Article by: Hari Yellina
Some primary farmers say they are still unable to receive financial aid a month after floods decimated northern NSW. After the floods in March, Bungawalbin flower farmers Suellen Thompson and her husband Gray Pritchett were left with only a few roses to show for a year’s labour. However, because they earn more than half of their revenue off-farm, they are ineligible for the $75,000 incentive available to other primary producers. Ms Thompson tells AAP that “what we’ve established is that we’re not entitled to a small business grant because we’re primary production, and we’re not entitled to a small business grant because we’re primary production.” Last year’s flower farmers, who sought a change of scenery from Brisbane, are now living in a motorhome.
“It says coming soon across the website right now, it’s like the new movie,” a furious Ms Thompson explained. She claims that the inequitable system is preventing them from recovering. She claims, “We know we’ve thrown in up to $100,000 in the previous 12 months.” “We need to know what options are available to us… Is this something we’re going to construct organically from the ground up again? What exactly are we doing? Suddenly, we’re in the midst of nothing, surrounded by nothing.” The flower farmers are hoping to get back on their feet, but they must rely on their savings for the time being. They claim they are hoping for government assistance after paying taxes for 30 years.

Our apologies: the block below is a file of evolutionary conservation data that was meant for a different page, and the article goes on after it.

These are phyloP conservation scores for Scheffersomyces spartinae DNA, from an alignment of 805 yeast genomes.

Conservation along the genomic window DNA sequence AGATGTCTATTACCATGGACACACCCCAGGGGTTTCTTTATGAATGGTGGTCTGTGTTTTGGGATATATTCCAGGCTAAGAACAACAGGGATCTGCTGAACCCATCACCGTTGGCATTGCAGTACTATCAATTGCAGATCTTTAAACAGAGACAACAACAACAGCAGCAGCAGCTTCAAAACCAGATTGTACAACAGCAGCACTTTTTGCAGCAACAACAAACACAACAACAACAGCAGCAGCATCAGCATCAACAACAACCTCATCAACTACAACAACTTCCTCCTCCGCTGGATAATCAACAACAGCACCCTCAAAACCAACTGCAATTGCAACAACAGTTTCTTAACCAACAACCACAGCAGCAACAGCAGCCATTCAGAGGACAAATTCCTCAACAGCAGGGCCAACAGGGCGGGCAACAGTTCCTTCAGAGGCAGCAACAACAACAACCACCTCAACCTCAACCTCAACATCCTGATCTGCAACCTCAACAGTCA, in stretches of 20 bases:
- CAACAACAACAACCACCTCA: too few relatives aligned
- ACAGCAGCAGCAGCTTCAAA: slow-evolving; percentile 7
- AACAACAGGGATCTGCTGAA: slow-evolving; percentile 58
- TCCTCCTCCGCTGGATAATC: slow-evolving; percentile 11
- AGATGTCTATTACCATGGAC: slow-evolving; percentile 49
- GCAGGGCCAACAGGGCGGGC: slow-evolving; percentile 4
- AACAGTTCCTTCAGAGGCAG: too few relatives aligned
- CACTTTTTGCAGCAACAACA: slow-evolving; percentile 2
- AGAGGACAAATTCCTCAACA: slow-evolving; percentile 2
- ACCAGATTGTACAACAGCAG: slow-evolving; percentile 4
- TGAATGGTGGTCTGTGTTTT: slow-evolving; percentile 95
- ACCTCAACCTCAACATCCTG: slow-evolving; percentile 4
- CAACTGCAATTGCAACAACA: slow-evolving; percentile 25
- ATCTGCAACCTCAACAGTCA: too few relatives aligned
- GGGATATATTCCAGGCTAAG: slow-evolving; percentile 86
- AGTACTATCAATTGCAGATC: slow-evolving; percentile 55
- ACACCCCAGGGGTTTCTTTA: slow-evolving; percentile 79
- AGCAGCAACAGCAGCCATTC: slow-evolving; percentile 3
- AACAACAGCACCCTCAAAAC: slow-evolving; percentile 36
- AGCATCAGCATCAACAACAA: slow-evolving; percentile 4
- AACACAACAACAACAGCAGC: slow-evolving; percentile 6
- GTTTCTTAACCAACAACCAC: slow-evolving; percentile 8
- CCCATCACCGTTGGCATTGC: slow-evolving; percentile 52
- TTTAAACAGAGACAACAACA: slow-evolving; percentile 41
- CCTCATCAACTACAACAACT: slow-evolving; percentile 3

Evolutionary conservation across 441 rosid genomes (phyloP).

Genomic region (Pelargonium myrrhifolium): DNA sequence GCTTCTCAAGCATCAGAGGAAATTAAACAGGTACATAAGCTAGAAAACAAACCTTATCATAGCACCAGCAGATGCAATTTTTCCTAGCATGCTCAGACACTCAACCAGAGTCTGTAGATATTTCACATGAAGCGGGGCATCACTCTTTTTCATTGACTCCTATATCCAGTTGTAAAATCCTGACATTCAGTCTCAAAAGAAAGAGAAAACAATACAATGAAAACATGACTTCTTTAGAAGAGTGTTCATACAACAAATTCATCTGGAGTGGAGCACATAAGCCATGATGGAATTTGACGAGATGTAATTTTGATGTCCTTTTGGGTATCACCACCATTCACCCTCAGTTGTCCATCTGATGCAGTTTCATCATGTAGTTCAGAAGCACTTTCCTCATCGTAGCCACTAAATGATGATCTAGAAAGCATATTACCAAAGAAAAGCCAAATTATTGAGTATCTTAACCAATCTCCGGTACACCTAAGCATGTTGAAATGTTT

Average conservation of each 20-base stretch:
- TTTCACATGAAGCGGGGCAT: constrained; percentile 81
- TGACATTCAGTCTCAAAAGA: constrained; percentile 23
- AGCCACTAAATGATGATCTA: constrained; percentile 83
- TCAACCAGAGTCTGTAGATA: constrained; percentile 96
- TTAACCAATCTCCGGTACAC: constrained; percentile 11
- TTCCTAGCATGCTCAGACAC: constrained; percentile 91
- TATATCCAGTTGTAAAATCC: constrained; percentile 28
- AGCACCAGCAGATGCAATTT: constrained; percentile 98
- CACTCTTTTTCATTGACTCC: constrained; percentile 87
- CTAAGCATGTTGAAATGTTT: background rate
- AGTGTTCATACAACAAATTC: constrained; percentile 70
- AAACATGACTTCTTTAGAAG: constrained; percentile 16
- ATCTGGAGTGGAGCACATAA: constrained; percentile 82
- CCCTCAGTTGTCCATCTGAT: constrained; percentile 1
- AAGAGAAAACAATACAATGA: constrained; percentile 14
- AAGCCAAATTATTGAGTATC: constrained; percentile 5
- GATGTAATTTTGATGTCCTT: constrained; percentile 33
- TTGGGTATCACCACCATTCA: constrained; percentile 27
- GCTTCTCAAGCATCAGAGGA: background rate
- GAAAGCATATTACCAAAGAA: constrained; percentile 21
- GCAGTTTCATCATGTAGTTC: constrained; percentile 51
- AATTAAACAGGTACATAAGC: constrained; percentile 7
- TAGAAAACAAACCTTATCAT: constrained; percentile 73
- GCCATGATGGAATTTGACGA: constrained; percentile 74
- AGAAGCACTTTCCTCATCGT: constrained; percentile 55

Mr Watts is also hand-feeding his surviving cattle, which costs him thousands of dollars. Because he gets the majority of his income off-farm, he is not eligible for the $75,000 primary producers grant. The Rural Landholder Grants of up to $25,000 are administered by the NSW Government and co-funded by the Commonwealth, according to a spokesman for Senator McKenzie’s office. They are available for landholders who are not qualified under the existing assistance mechanisms. The Commonwealth and NSW governments have not stated when the funding will be available.